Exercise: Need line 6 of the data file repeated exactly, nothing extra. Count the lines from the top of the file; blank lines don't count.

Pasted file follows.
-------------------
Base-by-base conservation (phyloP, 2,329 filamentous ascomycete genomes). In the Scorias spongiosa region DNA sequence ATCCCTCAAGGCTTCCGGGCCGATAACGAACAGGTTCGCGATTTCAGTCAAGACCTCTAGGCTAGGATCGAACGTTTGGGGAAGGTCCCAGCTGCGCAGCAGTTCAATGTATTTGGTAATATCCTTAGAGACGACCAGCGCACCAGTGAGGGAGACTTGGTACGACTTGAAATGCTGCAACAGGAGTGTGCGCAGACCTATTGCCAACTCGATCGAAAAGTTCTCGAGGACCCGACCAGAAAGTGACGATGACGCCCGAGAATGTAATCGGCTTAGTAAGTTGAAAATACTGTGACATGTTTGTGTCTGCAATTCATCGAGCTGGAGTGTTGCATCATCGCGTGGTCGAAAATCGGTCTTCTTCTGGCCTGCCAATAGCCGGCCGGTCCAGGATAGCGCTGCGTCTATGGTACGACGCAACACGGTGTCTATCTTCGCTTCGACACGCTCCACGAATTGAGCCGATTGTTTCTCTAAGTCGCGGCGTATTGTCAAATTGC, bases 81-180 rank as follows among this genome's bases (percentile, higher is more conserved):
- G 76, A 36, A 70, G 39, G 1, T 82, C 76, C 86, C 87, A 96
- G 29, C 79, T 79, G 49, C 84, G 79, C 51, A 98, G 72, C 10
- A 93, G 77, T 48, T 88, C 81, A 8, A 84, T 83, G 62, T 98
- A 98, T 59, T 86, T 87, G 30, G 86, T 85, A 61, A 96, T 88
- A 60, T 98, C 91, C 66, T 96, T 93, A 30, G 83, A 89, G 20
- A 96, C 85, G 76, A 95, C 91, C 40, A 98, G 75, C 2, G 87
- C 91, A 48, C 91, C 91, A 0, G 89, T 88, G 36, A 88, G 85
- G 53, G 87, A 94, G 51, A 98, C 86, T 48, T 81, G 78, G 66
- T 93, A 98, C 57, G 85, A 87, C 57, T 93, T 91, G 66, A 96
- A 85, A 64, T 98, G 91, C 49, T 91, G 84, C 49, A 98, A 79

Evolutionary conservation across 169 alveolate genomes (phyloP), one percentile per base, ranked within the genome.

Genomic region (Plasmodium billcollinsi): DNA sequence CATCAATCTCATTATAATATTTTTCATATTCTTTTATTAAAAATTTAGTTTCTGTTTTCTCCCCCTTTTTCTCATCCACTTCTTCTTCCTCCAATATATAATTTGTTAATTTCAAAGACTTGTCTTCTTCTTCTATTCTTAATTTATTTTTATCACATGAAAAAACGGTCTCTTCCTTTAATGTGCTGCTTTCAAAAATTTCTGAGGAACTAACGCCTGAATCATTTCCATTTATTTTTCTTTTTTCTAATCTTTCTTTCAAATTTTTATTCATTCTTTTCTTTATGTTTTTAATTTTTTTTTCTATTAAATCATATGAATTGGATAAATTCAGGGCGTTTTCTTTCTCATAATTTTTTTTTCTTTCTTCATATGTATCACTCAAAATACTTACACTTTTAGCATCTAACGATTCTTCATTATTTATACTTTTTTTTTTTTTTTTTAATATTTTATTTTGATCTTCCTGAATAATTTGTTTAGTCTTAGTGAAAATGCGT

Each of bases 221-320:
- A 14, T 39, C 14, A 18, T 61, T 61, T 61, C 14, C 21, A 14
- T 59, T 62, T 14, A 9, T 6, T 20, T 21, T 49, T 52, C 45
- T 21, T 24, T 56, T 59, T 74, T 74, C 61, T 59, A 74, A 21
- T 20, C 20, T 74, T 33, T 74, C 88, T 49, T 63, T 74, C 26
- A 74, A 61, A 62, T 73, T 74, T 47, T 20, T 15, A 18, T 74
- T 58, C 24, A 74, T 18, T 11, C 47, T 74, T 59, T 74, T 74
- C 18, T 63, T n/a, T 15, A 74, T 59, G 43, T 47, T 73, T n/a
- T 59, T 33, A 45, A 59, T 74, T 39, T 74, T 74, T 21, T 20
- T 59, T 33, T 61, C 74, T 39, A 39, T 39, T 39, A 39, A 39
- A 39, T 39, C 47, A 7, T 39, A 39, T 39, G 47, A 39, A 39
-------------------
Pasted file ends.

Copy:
- A 60, T 98, C 91, C 66, T 96, T 93, A 30, G 83, A 89, G 20